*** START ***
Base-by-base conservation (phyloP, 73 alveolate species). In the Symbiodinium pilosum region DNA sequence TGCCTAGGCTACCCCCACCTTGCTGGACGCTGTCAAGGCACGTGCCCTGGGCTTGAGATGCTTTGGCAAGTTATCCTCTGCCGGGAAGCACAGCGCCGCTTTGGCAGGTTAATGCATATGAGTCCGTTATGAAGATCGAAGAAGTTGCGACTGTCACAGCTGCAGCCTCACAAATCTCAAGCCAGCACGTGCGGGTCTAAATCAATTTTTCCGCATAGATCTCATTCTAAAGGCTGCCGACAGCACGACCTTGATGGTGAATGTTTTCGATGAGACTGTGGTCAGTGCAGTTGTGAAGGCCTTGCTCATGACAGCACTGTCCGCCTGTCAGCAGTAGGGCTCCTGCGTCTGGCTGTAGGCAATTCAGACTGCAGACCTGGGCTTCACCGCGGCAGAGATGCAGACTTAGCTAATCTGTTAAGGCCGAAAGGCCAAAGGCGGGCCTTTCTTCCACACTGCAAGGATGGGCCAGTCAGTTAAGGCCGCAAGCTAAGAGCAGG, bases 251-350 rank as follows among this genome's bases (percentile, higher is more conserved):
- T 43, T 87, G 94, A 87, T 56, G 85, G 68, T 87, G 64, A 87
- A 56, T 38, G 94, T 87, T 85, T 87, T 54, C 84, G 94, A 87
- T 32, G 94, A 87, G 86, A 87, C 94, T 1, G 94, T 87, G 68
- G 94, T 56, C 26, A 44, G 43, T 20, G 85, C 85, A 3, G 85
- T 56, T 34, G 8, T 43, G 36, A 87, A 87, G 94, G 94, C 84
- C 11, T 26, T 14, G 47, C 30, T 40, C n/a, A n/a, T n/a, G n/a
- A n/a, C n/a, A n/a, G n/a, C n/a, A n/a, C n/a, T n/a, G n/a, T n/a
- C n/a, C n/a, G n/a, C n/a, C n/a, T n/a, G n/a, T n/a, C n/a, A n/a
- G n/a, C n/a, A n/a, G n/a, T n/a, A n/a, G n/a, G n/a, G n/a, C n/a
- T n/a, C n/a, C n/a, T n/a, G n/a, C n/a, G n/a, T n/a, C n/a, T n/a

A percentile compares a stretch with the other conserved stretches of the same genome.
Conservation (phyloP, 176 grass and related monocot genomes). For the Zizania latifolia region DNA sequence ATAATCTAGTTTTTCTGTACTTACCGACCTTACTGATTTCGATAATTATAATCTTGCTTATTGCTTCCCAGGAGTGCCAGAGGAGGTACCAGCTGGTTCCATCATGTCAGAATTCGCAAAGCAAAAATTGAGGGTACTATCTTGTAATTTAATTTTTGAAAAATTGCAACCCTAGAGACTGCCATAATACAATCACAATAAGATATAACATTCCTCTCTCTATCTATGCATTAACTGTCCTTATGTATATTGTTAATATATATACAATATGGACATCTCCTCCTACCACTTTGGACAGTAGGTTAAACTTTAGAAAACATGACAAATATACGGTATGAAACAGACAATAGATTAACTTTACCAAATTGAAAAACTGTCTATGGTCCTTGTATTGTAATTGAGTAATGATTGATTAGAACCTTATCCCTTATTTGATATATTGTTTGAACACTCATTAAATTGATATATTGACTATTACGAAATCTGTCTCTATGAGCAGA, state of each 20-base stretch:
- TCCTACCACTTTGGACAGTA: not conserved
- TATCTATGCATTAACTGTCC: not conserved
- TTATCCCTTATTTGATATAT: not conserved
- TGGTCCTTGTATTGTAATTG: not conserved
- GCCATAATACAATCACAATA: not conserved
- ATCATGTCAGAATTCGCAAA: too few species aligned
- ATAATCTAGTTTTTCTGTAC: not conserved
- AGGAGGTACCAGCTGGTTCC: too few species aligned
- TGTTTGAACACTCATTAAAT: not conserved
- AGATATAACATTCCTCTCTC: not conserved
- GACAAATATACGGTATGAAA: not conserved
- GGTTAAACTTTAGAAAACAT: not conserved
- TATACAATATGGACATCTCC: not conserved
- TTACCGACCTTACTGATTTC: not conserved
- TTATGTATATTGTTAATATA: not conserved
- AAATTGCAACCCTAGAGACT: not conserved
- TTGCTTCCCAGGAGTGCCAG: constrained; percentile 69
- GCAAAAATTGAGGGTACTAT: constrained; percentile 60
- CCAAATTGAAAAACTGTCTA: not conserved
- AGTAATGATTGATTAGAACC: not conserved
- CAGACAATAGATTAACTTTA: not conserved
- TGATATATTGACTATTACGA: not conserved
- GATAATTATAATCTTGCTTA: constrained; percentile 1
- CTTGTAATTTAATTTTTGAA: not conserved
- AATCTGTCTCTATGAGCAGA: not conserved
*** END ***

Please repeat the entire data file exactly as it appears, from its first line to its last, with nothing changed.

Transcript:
Base-by-base conservation (phyloP, 73 alveolate species). In the Symbiodinium pilosum region DNA sequence TGCCTAGGCTACCCCCACCTTGCTGGACGCTGTCAAGGCACGTGCCCTGGGCTTGAGATGCTTTGGCAAGTTATCCTCTGCCGGGAAGCACAGCGCCGCTTTGGCAGGTTAATGCATATGAGTCCGTTATGAAGATCGAAGAAGTTGCGACTGTCACAGCTGCAGCCTCACAAATCTCAAGCCAGCACGTGCGGGTCTAAATCAATTTTTCCGCATAGATCTCATTCTAAAGGCTGCCGACAGCACGACCTTGATGGTGAATGTTTTCGATGAGACTGTGGTCAGTGCAGTTGTGAAGGCCTTGCTCATGACAGCACTGTCCGCCTGTCAGCAGTAGGGCTCCTGCGTCTGGCTGTAGGCAATTCAGACTGCAGACCTGGGCTTCACCGCGGCAGAGATGCAGACTTAGCTAATCTGTTAAGGCCGAAAGGCCAAAGGCGGGCCTTTCTTCCACACTGCAAGGATGGGCCAGTCAGTTAAGGCCGCAAGCTAAGAGCAGG, bases 251-350 rank as follows among this genome's bases (percentile, higher is more conserved):
- T 43, T 87, G 94, A 87, T 56, G 85, G 68, T 87, G 64, A 87
- A 56, T 38, G 94, T 87, T 85, T 87, T 54, C 84, G 94, A 87
- T 32, G 94, A 87, G 86, A 87, C 94, T 1, G 94, T 87, G 68
- G 94, T 56, C 26, A 44, G 43, T 20, G 85, C 85, A 3, G 85
- T 56, T 34, G 8, T 43, G 36, A 87, A 87, G 94, G 94, C 84
- C 11, T 26, T 14, G 47, C 30, T 40, C n/a, A n/a, T n/a, G n/a
- A n/a, C n/a, A n/a, G n/a, C n/a, A n/a, C n/a, T n/a, G n/a, T n/a
- C n/a, C n/a, G n/a, C n/a, C n/a, T n/a, G n/a, T n/a, C n/a, A n/a
- G n/a, C n/a, A n/a, G n/a, T n/a, A n/a, G n/a, G n/a, G n/a, C n/a
- T n/a, C n/a, C n/a, T n/a, G n/a, C n/a, G n/a, T n/a, C n/a, T n/a

A percentile compares a stretch with the other conserved stretches of the same genome.
Conservation (phyloP, 176 grass and related monocot genomes). For the Zizania latifolia region DNA sequence ATAATCTAGTTTTTCTGTACTTACCGACCTTACTGATTTCGATAATTATAATCTTGCTTATTGCTTCCCAGGAGTGCCAGAGGAGGTACCAGCTGGTTCCATCATGTCAGAATTCGCAAAGCAAAAATTGAGGGTACTATCTTGTAATTTAATTTTTGAAAAATTGCAACCCTAGAGACTGCCATAATACAATCACAATAAGATATAACATTCCTCTCTCTATCTATGCATTAACTGTCCTTATGTATATTGTTAATATATATACAATATGGACATCTCCTCCTACCACTTTGGACAGTAGGTTAAACTTTAGAAAACATGACAAATATACGGTATGAAACAGACAATAGATTAACTTTACCAAATTGAAAAACTGTCTATGGTCCTTGTATTGTAATTGAGTAATGATTGATTAGAACCTTATCCCTTATTTGATATATTGTTTGAACACTCATTAAATTGATATATTGACTATTACGAAATCTGTCTCTATGAGCAGA, state of each 20-base stretch:
- TCCTACCACTTTGGACAGTA: not conserved
- TATCTATGCATTAACTGTCC: not conserved
- TTATCCCTTATTTGATATAT: not conserved
- TGGTCCTTGTATTGTAATTG: not conserved
- GCCATAATACAATCACAATA: not conserved
- ATCATGTCAGAATTCGCAAA: too few species aligned
- ATAATCTAGTTTTTCTGTAC: not conserved
- AGGAGGTACCAGCTGGTTCC: too few species aligned
- TGTTTGAACACTCATTAAAT: not conserved
- AGATATAACATTCCTCTCTC: not conserved
- GACAAATATACGGTATGAAA: not conserved
- GGTTAAACTTTAGAAAACAT: not conserved
- TATACAATATGGACATCTCC: not conserved
- TTACCGACCTTACTGATTTC: not conserved
- TTATGTATATTGTTAATATA: not conserved
- AAATTGCAACCCTAGAGACT: not conserved
- TTGCTTCCCAGGAGTGCCAG: constrained; percentile 69
- GCAAAAATTGAGGGTACTAT: constrained; percentile 60
- CCAAATTGAAAAACTGTCTA: not conserved
- AGTAATGATTGATTAGAACC: not conserved
- CAGACAATAGATTAACTTTA: not conserved
- TGATATATTGACTATTACGA: not conserved
- GATAATTATAATCTTGCTTA: constrained; percentile 1
- CTTGTAATTTAATTTTTGAA: not conserved
- AATCTGTCTCTATGAGCAGA: not conserved